Featuring 3D collages made from Batman comics, sculptures carved from archaeology books, and massive archways built from recycled paperbacks, Art on Paper 2019 celebrates the fine art potential of an undervalued material.
The title of artist Brian Dettmer’s Dodo Data Dada, showing at PPOW, sounds like cute alliterative nonsense until you realize it’s a clever description of the work on view: Sculptures made of old encyclopedias, a medium nearing extinction, with their pages of data carved into intricate photomontages reminiscent of Dada artists like Hannah Hoch.
Despite Art on Paper’s name, the work on view at the first-time Armory Week fair includes as many different materials as at any other fair, with art created on paper and art inspired by paper on view.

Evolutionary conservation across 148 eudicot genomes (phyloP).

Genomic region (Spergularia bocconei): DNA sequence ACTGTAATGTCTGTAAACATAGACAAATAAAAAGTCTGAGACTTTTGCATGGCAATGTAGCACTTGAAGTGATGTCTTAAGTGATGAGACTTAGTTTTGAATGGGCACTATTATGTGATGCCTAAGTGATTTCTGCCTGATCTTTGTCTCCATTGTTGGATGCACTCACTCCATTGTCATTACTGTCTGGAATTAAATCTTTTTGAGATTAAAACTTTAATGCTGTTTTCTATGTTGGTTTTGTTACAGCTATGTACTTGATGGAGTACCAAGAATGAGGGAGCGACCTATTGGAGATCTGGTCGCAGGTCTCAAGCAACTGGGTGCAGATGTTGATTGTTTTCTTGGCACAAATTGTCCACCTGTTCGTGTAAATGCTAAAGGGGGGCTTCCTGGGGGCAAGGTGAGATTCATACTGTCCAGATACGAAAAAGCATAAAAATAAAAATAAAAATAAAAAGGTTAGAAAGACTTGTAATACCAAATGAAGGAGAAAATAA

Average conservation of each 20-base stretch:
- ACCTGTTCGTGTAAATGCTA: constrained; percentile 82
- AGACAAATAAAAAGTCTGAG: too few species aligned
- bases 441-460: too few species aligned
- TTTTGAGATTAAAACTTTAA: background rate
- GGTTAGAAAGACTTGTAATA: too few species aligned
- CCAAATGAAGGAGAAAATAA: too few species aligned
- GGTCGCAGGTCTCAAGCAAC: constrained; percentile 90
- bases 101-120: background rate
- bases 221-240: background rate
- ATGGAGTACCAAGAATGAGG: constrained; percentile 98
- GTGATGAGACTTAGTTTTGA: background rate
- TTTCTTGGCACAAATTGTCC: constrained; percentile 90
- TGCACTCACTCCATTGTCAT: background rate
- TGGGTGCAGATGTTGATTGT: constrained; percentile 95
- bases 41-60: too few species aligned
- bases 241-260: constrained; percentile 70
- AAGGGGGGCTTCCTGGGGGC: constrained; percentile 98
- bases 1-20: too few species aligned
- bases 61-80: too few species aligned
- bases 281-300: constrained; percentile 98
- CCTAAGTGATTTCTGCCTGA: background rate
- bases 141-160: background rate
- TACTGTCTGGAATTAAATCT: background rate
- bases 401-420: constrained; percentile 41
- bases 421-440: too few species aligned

One of the most pleasant surprises to pop out of the August doldrums is Summer Reading at The Hole — particularly for the lemonade that the gallery has made out of its lemon of a space.
CHICAGO — Cartoonist Rube Goldberg (1883–1970) was best known for his depictions of “inventions” that imagined complicated contraptions with far too many moving parts built to solve the simplest of problems. These “Rube Goldberg machines” appeared in his work, and were used as devices to poke fun at the roundabout nature of American bureaucratic and political systems in the post-World War II era. Rube Goldberg’s Ghost, a large group exhibition on view at Columbia College’s small Glass Curtain Gallery (through May 4) features work by more than 20 artists who may very well be Goldberg’s companions in that they, too, enjoy laborious machinations with political undertones.